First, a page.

The chatter of noisy school cafeterias and hallways, the boisterous marching bands, and the echo-filled gymnasiums will soon fade away. Give your children’s hearing a break during the summer and plan your family vacations in quieter places. Noisy Planet encourages you to explore a few vacation destinations with less noise pollution than amusement parks and outdoor concerts, such as:
- Camping in the woods. When you leave the sounds of the television and video games behind, you will be surprised at the variety of sounds you can experience around the campsite. Take a hike in the woods to listen for how different the birds sound from those at home. Bring along binoculars and an informational book to help your children identify birds.
- Visiting the seashore. Do you prefer water over woods? The beach can be soothing to many families with the soft, repeated sounds of waves against the shore and the call of seagulls overhead. You can build a sand castle, fly a kite, or read a book. Collect seashells and have your children hold one next to their ears so they can “hear the ocean.” Explain to your children that when they do that, they are actually hearing the vibration of the air between their ears and the seashell.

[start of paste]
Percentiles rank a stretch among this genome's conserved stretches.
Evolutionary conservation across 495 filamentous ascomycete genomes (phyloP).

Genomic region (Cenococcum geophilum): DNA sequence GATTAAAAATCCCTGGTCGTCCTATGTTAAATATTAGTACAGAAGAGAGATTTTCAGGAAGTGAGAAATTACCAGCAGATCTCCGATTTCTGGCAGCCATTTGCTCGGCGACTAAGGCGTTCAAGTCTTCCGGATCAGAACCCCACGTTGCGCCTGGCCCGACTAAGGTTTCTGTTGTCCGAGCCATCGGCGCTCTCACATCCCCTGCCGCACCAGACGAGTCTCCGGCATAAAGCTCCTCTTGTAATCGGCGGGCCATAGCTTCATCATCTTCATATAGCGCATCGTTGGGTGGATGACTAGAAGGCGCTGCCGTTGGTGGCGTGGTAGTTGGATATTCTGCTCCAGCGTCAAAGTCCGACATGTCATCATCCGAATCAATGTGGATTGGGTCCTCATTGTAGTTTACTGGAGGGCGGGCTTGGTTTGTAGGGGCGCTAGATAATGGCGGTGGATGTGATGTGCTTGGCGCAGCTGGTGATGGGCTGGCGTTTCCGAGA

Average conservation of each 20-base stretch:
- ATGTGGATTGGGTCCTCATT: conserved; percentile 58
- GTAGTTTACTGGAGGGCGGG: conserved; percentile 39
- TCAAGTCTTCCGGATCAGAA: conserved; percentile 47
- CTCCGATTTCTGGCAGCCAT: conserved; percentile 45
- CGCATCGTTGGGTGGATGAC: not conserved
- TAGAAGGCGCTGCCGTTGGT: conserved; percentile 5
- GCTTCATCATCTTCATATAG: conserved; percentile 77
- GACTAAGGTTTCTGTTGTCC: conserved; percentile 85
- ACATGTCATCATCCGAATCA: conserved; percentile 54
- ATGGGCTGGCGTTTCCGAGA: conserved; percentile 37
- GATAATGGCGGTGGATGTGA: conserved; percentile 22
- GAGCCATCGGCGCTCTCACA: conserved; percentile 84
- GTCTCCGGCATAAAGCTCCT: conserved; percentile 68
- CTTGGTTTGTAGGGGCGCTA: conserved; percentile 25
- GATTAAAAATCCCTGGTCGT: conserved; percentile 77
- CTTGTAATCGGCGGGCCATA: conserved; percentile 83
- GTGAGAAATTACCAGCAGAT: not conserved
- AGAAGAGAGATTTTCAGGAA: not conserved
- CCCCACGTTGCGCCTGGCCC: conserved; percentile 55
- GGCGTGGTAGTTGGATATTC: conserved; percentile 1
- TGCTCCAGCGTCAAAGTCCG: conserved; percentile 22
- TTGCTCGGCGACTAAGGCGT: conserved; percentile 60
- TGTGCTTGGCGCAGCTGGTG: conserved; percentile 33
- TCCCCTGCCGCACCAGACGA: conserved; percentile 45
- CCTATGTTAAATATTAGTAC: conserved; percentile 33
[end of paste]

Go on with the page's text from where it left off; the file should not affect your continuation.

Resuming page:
- Taking a trip to a lake. There, you might hear the sounds of fish jumping or frogs croaking. Many people who enjoy boating like to hear the sound of paddles splashing in the water or a sail flapping in the wind. Swimming, kayaking, or canoeing can prove refreshing and offer a chance for your family to be active together. Pack a healthy lunch to enjoy a full day’s outing.
Take time to explore the unique sounds of nature with your children this summer. Talk with your children about healthy hearing choices so they can enjoy the sounds of summer for a lifetime. Noisy Planet still wants you to enjoy all activities this summer, so be sure to bring your hearing protectors if you plan to go to a concert or sporting events, as they often reach 94-110 A-weighted decibels (dBA). Remember that you can damage your hearing when sounds are at or above 85 dBA.
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